Printing a float variable

I'm trying to develop a system for monitoring temperatures based on RS485.Since a float need 4 bytes of data when I do something like Serial.print(float variable) how many bytes it will send to serial representing the float value ?
An example, I have a float variable with a value -10.5 and I want send it via serial port.
I need to know this because of the RS485 structure

Since a float need 4 bytes of data when I do something like Serial.print(float variable) how many bytes it will send to serial representing the float value ?

You are asking the wrong question. When you Serial.print() anything, the value is converted to a string. and the string representation of the value is put on the serial port.

If the value is something like 1.02, then 4 bytes are sent. If the value is 1.0031, then, 4 bytes are sent. If the value is something like 1010.34, then 7 bytes are sent.

If you use the optional second argument, the value defines how many decimal places of output are used in the string representation. This affects how many bytes are output.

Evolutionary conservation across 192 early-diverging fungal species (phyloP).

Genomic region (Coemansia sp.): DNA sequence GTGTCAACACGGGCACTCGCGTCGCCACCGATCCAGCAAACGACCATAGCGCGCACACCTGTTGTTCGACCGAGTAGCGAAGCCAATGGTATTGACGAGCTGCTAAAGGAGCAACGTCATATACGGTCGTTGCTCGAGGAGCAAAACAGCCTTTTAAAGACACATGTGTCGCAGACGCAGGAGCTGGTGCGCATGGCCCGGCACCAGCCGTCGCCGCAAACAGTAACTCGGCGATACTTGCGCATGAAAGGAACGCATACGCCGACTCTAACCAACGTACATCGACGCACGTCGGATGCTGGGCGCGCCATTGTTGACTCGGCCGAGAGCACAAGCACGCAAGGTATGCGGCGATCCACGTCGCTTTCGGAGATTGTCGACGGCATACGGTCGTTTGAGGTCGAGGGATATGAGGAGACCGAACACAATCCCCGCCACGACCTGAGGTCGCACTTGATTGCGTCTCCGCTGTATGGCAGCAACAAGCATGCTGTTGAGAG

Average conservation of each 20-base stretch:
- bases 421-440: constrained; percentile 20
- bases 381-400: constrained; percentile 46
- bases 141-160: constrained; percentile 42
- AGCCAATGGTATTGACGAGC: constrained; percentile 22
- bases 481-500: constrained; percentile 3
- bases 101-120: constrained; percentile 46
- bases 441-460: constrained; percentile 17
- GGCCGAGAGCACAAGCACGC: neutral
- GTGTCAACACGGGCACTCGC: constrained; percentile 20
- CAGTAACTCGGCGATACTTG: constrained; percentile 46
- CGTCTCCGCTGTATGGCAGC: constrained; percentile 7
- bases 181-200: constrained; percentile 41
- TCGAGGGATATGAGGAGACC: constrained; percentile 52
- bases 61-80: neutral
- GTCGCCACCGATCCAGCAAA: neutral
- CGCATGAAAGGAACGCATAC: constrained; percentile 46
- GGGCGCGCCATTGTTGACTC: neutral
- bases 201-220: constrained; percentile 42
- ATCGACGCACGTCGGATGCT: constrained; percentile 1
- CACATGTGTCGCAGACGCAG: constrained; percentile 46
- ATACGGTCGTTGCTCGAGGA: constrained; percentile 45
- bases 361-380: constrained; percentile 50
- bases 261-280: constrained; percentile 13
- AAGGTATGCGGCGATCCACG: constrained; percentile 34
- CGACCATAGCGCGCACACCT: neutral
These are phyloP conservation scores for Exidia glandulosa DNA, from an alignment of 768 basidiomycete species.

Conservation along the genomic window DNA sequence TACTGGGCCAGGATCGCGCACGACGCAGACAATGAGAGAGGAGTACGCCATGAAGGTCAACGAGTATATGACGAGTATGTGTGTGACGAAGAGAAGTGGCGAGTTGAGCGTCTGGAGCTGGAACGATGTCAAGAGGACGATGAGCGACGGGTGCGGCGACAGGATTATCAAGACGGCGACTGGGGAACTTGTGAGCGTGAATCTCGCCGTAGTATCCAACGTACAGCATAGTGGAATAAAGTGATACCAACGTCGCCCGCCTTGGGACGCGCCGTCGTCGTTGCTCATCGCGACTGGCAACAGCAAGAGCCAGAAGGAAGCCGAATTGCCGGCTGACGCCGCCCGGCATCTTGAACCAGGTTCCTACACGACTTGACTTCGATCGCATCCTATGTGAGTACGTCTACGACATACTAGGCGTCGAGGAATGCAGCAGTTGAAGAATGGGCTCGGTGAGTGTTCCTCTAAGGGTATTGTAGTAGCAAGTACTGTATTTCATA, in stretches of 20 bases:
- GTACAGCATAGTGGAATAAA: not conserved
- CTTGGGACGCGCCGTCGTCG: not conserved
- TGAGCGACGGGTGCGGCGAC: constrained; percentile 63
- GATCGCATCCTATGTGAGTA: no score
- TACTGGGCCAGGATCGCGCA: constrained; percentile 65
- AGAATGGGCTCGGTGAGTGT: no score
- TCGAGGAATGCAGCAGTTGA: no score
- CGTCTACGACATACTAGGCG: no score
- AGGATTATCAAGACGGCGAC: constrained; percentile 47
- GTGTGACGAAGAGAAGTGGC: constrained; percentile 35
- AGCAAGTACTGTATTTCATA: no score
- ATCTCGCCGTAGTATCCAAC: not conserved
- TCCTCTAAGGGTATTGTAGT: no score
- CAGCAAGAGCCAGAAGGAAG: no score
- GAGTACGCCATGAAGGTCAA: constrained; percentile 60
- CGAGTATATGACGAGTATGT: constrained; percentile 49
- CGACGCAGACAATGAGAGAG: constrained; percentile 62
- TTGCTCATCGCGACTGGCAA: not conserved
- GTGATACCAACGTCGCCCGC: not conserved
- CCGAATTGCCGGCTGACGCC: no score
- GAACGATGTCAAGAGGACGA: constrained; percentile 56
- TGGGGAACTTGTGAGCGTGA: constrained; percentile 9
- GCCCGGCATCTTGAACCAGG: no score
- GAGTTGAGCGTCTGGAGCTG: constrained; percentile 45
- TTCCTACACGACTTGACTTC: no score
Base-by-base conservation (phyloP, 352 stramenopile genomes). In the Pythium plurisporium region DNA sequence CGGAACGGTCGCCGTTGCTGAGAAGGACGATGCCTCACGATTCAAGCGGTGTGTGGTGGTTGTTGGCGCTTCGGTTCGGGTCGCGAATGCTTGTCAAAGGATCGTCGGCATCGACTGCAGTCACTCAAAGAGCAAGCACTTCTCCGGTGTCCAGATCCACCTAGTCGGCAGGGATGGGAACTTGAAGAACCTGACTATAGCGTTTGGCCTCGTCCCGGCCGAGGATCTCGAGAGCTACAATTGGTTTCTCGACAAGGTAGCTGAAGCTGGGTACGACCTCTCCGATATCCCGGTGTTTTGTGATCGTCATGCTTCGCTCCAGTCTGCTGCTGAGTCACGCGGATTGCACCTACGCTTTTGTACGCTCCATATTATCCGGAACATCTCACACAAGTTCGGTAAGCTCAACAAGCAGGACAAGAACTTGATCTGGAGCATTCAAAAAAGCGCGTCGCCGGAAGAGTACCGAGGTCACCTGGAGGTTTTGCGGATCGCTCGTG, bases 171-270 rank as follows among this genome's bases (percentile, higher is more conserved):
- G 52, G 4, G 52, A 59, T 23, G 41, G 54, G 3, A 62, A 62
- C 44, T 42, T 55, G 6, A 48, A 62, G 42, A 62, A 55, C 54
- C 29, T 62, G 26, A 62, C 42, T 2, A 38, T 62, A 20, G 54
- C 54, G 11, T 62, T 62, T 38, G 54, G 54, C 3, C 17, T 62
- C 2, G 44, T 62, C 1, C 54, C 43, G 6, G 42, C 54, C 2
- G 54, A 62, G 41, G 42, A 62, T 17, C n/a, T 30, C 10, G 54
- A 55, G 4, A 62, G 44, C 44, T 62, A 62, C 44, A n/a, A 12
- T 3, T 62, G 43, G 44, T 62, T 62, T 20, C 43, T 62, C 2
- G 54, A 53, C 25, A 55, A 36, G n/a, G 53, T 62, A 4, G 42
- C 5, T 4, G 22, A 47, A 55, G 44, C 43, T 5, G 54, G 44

Please note that there is a difference between the print() and write() functions.
print = "Prints data to the serial port as human-readable ASCII text"
write = "Writes binary data to the serial port."

It sounds like you are after the write() function so that you can send the binary representation of the variable, as opposed to the human readable string of characters that the variable gets converted to for display on a screen.

Thanks Paul it clarify me. Also if I use the - sign it will also print another byte corresponding to the ascci (0x2D) representation right?

The Serial.print(float) will convert the value to ASCII and send it. If you have a quick look at Print.h, you'll see that the default decimal places is 2. So your problem in this situation would be the integer part and sign, because the decimal places will be two.

But with an RS485, you may be wanting to send it in a format that the other side (not sure if it's a computer or not), in which case the solution would be something like:

//be aware of endianness

float myVar = 10.5; 
unsigned char myArray[4];//be aware of casts, although this isn't really needed. 
...
for (int i = 0; i<=3; i++) {
    Serial.print((char)((myVar>>i)&0xff));
    }
...

Not sure if this would be possible with pointers, but it's worth a try.

??? I don't understand your suggestion ???

do you mean

union 
{ 
  float myVar ; 
  char myArray[4];
} u;
u.myVar = 10.5;
...
for (int i = 0; i<=3; i++) {
    Serial.write(  u.myArray[i] );
}

with (i =3; i >=0; i--) you could even translate littleEndian to bigEndian or vice versa ?